The Woods Hole Oceanographic Institution is a private, nonprofit research and higher education facility dedicated to the study of marine science and engineering. Its agenda includes: geological activity deep within the earth. Established in 1930 in Woods Hole, Massachusetts, it is the largest independent oceanographic research institution in the U. S. with staff and students numbering about 1,000. The Institution is organized into six departments, the Cooperative Institute for Climate and Ocean Research, a marine policy center, its shore-based facilities are located in the village of Woods Hole, United States and a mile and a half away on the Quissett Campus. The bulk of the Institution's funding comes from grants and contracts from the National Science Foundation and other government agencies, augmented by foundations and private donations. WHOI scientists and students collaborate to develop theories, test ideas, build seagoing instruments, collect data in diverse marine environments. Ships operated by WHOI carry research scientists throughout the world’s oceans.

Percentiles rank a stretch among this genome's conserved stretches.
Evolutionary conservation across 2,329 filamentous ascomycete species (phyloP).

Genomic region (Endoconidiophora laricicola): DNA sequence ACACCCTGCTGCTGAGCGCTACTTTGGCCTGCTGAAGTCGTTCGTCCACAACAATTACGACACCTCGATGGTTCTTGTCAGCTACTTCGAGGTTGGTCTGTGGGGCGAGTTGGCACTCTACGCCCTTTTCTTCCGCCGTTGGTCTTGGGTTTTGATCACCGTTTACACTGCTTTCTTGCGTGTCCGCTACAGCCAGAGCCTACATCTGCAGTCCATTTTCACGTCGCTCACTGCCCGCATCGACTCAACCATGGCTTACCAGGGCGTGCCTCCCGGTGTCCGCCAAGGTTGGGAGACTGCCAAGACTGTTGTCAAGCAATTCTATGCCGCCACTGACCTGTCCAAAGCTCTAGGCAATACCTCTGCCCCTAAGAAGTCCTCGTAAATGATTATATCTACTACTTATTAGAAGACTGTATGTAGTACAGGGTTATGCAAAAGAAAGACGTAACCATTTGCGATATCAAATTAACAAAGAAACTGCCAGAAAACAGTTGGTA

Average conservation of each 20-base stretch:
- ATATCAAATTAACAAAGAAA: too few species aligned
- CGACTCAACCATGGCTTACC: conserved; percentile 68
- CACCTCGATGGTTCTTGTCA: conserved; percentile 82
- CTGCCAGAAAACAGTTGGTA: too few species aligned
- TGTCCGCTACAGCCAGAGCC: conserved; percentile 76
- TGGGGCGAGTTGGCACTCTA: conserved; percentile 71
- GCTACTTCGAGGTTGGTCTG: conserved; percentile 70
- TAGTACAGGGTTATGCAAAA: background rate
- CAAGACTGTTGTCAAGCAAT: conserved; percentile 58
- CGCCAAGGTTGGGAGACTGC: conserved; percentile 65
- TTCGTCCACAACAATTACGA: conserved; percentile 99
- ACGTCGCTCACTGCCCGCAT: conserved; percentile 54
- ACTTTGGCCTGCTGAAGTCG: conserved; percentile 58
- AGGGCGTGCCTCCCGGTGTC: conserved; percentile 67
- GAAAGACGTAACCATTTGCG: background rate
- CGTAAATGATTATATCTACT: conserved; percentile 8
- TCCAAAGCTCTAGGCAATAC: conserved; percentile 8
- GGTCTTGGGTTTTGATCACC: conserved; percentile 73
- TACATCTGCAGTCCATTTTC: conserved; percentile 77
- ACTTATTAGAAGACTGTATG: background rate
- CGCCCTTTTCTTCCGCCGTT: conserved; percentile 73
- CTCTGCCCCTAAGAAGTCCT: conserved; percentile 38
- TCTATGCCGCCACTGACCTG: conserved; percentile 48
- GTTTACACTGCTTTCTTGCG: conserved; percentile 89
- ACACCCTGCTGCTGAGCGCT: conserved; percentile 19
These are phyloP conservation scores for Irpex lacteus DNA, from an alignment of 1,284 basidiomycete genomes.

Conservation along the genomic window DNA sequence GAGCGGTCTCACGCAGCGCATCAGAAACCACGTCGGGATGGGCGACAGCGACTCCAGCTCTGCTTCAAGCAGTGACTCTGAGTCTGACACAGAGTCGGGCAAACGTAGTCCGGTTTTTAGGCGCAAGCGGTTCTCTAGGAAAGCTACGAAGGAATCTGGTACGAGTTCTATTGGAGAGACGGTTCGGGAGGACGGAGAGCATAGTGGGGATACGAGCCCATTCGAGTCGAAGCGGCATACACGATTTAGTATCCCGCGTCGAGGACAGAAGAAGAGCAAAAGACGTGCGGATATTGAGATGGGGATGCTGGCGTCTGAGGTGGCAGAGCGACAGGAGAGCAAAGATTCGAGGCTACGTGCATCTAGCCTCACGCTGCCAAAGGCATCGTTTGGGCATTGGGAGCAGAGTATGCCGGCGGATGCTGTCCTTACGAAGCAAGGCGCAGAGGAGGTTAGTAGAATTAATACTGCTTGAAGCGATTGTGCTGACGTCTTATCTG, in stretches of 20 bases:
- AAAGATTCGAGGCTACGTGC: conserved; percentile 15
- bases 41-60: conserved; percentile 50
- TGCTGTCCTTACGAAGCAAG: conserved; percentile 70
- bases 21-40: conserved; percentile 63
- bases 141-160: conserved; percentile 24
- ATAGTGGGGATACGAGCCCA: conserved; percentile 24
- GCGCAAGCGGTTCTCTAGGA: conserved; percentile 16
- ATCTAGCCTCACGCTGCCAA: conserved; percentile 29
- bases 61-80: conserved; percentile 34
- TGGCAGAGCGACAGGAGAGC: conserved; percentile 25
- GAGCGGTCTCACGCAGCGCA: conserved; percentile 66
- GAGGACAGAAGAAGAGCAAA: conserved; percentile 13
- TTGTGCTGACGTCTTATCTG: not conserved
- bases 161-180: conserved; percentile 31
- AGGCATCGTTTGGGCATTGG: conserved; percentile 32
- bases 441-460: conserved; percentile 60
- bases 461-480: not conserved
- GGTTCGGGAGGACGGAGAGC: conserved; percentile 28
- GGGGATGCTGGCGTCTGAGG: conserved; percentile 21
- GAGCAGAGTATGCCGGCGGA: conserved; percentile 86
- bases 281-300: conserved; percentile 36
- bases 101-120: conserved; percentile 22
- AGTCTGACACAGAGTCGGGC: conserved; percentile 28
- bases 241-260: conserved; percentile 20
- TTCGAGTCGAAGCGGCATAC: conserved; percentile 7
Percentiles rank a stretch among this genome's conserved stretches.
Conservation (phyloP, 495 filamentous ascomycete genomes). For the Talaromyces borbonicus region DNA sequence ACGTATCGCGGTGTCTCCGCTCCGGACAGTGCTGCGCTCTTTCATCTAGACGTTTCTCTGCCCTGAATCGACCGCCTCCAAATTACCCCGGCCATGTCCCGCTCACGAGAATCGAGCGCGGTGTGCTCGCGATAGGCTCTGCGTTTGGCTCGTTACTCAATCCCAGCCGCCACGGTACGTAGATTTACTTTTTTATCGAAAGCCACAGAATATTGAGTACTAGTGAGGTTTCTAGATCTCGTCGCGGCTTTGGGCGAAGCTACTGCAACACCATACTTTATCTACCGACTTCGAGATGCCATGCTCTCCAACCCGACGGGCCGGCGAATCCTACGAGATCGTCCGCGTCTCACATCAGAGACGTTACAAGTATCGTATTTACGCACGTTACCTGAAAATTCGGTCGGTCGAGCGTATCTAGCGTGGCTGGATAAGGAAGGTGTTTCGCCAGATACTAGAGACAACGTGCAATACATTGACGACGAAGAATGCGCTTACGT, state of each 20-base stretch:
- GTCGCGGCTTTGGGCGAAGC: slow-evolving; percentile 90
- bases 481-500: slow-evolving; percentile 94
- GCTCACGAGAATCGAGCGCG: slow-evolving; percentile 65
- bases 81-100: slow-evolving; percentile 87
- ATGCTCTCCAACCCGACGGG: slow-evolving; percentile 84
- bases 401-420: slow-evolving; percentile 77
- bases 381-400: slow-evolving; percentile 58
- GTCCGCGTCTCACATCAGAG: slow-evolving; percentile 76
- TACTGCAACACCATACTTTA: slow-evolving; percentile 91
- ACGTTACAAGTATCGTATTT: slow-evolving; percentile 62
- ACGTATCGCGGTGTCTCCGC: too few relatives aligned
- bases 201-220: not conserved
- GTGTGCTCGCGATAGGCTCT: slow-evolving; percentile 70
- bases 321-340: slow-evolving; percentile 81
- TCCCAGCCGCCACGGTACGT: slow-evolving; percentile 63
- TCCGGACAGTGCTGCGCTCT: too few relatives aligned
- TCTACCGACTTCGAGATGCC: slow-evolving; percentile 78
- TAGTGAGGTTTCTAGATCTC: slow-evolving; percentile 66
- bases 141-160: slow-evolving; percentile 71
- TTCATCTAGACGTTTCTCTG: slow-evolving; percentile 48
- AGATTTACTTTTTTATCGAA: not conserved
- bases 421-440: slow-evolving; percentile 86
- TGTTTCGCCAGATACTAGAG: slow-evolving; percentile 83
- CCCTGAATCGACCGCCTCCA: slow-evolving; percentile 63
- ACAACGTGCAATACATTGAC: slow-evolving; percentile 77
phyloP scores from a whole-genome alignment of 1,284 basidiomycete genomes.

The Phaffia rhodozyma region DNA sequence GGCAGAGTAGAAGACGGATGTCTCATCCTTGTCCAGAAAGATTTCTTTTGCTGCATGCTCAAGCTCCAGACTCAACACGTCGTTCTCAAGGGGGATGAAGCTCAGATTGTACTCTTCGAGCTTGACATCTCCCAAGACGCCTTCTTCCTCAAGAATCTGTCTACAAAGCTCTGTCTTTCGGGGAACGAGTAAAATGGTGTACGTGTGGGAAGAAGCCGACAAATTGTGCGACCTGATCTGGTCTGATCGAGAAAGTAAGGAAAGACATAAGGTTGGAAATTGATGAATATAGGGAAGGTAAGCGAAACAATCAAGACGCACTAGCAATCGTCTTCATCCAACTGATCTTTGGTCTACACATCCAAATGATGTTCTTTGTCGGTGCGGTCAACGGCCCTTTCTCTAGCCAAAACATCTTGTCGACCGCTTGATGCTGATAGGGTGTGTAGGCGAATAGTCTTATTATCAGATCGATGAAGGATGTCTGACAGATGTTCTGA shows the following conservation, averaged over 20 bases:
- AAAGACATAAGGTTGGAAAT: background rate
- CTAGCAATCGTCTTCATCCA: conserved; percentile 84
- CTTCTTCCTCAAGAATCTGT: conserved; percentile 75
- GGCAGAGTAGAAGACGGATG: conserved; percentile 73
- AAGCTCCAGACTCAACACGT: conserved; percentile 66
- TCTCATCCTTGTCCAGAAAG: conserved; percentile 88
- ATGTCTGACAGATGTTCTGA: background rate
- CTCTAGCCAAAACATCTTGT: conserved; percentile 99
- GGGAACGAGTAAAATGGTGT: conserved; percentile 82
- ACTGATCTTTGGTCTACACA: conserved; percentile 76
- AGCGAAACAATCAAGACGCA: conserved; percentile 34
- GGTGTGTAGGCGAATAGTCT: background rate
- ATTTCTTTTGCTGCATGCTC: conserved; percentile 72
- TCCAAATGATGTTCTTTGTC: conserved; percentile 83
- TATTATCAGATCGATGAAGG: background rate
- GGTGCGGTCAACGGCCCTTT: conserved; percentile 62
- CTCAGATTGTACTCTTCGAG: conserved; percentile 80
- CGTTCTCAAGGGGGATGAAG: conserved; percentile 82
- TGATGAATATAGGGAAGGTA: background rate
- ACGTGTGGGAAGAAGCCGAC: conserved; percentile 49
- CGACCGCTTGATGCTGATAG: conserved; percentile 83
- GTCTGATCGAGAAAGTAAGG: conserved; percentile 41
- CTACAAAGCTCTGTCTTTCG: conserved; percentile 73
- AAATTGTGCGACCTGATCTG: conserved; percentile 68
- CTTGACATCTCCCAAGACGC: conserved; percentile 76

The WHOI fleet includes two large research vessels, the coastal craft Tioga, small research craft such as the dive-operation work boat Echo, the deep-diving human-occupied submersible Alvin, the tethered, remotely operated vehicle Jason/Medea, autonomous underwater vehicles such as the REMUS and SeaBED. WHOI offers post-doctoral studies in marine science. There are several fellowship and training programs, graduate degrees are awarded through a joint program with the Massachusetts Institute of Technology. WHOI is accredited by the New England Association of Colleges. WHOI offers public outreach programs and informal education through its Exhibit Center and summer tours; the Institution has a membership program, WHOI Associate. On October 1, 2015, Mark R. Abbott became director. In 1927, a National Academy of Sciences committee concluded that it was time to "consider the share of the United States of America in a worldwide program of oceanographic research." The committee's recommendation for establishing a permanent independent research laboratory on the East Coast to "prosecute oceanography in all its branches" led to the founding in 1930 of the Woods Hole Oceanographic Institution.